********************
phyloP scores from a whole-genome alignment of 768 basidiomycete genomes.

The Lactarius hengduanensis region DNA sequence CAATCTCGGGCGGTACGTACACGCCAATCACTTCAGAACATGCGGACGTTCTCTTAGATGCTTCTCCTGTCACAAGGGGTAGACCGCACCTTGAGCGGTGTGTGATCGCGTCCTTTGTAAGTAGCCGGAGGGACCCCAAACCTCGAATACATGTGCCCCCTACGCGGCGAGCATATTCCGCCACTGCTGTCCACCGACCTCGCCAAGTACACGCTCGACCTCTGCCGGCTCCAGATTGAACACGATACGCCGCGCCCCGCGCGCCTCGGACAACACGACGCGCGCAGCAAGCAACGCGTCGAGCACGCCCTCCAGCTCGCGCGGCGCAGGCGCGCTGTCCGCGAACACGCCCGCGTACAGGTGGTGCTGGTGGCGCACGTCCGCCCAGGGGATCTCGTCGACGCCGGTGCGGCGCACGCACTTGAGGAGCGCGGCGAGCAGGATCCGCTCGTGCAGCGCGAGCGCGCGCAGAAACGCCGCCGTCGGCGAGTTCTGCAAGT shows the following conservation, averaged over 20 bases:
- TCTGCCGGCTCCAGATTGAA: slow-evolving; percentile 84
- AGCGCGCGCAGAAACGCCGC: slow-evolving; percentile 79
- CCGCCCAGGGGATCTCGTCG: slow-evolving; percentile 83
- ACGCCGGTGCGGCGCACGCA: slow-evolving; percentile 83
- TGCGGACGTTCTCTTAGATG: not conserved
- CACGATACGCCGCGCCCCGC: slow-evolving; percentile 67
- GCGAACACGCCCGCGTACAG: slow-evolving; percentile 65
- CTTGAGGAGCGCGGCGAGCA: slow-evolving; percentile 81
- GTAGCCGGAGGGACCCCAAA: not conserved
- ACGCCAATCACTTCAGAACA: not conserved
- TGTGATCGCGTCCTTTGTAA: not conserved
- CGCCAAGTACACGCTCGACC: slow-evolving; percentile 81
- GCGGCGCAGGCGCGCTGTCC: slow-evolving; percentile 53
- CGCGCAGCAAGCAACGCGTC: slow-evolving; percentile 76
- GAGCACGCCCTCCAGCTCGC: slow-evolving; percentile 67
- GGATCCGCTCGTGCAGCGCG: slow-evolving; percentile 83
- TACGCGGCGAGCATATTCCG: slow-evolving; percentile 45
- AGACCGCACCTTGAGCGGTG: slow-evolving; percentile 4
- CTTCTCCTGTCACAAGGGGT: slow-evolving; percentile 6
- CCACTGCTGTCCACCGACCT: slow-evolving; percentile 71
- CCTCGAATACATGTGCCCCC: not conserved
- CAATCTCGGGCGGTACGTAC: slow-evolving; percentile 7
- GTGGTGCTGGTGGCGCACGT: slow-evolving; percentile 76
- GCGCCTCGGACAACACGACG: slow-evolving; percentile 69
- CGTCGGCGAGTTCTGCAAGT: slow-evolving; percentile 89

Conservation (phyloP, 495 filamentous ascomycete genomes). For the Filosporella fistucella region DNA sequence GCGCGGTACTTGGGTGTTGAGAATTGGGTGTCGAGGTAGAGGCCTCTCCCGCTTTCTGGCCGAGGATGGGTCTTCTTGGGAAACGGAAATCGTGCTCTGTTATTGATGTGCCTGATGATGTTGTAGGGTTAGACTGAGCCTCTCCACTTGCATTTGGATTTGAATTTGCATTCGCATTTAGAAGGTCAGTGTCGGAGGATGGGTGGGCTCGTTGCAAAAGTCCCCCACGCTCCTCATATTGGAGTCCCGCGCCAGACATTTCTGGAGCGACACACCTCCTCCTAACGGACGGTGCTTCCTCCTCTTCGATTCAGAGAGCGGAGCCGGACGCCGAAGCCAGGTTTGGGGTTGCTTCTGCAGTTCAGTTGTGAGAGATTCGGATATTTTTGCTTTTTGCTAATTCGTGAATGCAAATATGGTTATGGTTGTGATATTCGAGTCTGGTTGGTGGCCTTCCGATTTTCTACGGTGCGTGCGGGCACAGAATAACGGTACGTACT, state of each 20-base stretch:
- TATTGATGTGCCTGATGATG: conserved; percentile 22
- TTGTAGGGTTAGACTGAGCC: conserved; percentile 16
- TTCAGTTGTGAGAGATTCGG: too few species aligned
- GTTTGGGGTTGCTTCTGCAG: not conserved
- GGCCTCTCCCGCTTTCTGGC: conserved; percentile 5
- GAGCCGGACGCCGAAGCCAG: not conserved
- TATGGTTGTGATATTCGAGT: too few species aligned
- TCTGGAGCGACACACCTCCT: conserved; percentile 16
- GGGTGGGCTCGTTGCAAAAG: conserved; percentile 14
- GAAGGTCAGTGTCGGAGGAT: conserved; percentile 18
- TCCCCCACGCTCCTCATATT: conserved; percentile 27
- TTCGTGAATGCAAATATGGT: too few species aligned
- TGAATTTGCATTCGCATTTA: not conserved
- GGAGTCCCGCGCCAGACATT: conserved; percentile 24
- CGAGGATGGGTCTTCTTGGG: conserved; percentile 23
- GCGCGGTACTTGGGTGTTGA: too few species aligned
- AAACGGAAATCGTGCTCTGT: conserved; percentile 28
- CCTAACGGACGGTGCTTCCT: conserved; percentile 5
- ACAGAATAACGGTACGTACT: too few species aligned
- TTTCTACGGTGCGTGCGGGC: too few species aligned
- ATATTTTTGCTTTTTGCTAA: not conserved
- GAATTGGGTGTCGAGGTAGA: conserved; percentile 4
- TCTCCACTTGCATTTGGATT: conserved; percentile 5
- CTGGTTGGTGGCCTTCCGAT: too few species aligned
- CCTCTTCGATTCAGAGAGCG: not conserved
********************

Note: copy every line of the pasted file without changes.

phyloP scores from a whole-genome alignment of 768 basidiomycete genomes.

The Lactarius hengduanensis region DNA sequence CAATCTCGGGCGGTACGTACACGCCAATCACTTCAGAACATGCGGACGTTCTCTTAGATGCTTCTCCTGTCACAAGGGGTAGACCGCACCTTGAGCGGTGTGTGATCGCGTCCTTTGTAAGTAGCCGGAGGGACCCCAAACCTCGAATACATGTGCCCCCTACGCGGCGAGCATATTCCGCCACTGCTGTCCACCGACCTCGCCAAGTACACGCTCGACCTCTGCCGGCTCCAGATTGAACACGATACGCCGCGCCCCGCGCGCCTCGGACAACACGACGCGCGCAGCAAGCAACGCGTCGAGCACGCCCTCCAGCTCGCGCGGCGCAGGCGCGCTGTCCGCGAACACGCCCGCGTACAGGTGGTGCTGGTGGCGCACGTCCGCCCAGGGGATCTCGTCGACGCCGGTGCGGCGCACGCACTTGAGGAGCGCGGCGAGCAGGATCCGCTCGTGCAGCGCGAGCGCGCGCAGAAACGCCGCCGTCGGCGAGTTCTGCAAGT shows the following conservation, averaged over 20 bases:
- TCTGCCGGCTCCAGATTGAA: slow-evolving; percentile 84
- AGCGCGCGCAGAAACGCCGC: slow-evolving; percentile 79
- CCGCCCAGGGGATCTCGTCG: slow-evolving; percentile 83
- ACGCCGGTGCGGCGCACGCA: slow-evolving; percentile 83
- TGCGGACGTTCTCTTAGATG: not conserved
- CACGATACGCCGCGCCCCGC: slow-evolving; percentile 67
- GCGAACACGCCCGCGTACAG: slow-evolving; percentile 65
- CTTGAGGAGCGCGGCGAGCA: slow-evolving; percentile 81
- GTAGCCGGAGGGACCCCAAA: not conserved
- ACGCCAATCACTTCAGAACA: not conserved
- TGTGATCGCGTCCTTTGTAA: not conserved
- CGCCAAGTACACGCTCGACC: slow-evolving; percentile 81
- GCGGCGCAGGCGCGCTGTCC: slow-evolving; percentile 53
- CGCGCAGCAAGCAACGCGTC: slow-evolving; percentile 76
- GAGCACGCCCTCCAGCTCGC: slow-evolving; percentile 67
- GGATCCGCTCGTGCAGCGCG: slow-evolving; percentile 83
- TACGCGGCGAGCATATTCCG: slow-evolving; percentile 45
- AGACCGCACCTTGAGCGGTG: slow-evolving; percentile 4
- CTTCTCCTGTCACAAGGGGT: slow-evolving; percentile 6
- CCACTGCTGTCCACCGACCT: slow-evolving; percentile 71
- CCTCGAATACATGTGCCCCC: not conserved
- CAATCTCGGGCGGTACGTAC: slow-evolving; percentile 7
- GTGGTGCTGGTGGCGCACGT: slow-evolving; percentile 76
- GCGCCTCGGACAACACGACG: slow-evolving; percentile 69
- CGTCGGCGAGTTCTGCAAGT: slow-evolving; percentile 89

Conservation (phyloP, 495 filamentous ascomycete genomes). For the Filosporella fistucella region DNA sequence GCGCGGTACTTGGGTGTTGAGAATTGGGTGTCGAGGTAGAGGCCTCTCCCGCTTTCTGGCCGAGGATGGGTCTTCTTGGGAAACGGAAATCGTGCTCTGTTATTGATGTGCCTGATGATGTTGTAGGGTTAGACTGAGCCTCTCCACTTGCATTTGGATTTGAATTTGCATTCGCATTTAGAAGGTCAGTGTCGGAGGATGGGTGGGCTCGTTGCAAAAGTCCCCCACGCTCCTCATATTGGAGTCCCGCGCCAGACATTTCTGGAGCGACACACCTCCTCCTAACGGACGGTGCTTCCTCCTCTTCGATTCAGAGAGCGGAGCCGGACGCCGAAGCCAGGTTTGGGGTTGCTTCTGCAGTTCAGTTGTGAGAGATTCGGATATTTTTGCTTTTTGCTAATTCGTGAATGCAAATATGGTTATGGTTGTGATATTCGAGTCTGGTTGGTGGCCTTCCGATTTTCTACGGTGCGTGCGGGCACAGAATAACGGTACGTACT, state of each 20-base stretch:
- TATTGATGTGCCTGATGATG: conserved; percentile 22
- TTGTAGGGTTAGACTGAGCC: conserved; percentile 16
- TTCAGTTGTGAGAGATTCGG: too few species aligned
- GTTTGGGGTTGCTTCTGCAG: not conserved
- GGCCTCTCCCGCTTTCTGGC: conserved; percentile 5
- GAGCCGGACGCCGAAGCCAG: not conserved
- TATGGTTGTGATATTCGAGT: too few species aligned
- TCTGGAGCGACACACCTCCT: conserved; percentile 16
- GGGTGGGCTCGTTGCAAAAG: conserved; percentile 14
- GAAGGTCAGTGTCGGAGGAT: conserved; percentile 18
- TCCCCCACGCTCCTCATATT: conserved; percentile 27
- TTCGTGAATGCAAATATGGT: too few species aligned
- TGAATTTGCATTCGCATTTA: not conserved
- GGAGTCCCGCGCCAGACATT: conserved; percentile 24
- CGAGGATGGGTCTTCTTGGG: conserved; percentile 23
- GCGCGGTACTTGGGTGTTGA: too few species aligned
- AAACGGAAATCGTGCTCTGT: conserved; percentile 28
- CCTAACGGACGGTGCTTCCT: conserved; percentile 5
- ACAGAATAACGGTACGTACT: too few species aligned
- TTTCTACGGTGCGTGCGGGC: too few species aligned
- ATATTTTTGCTTTTTGCTAA: not conserved
- GAATTGGGTGTCGAGGTAGA: conserved; percentile 4
- TCTCCACTTGCATTTGGATT: conserved; percentile 5
- CTGGTTGGTGGCCTTCCGAT: too few species aligned
- CCTCTTCGATTCAGAGAGCG: not conserved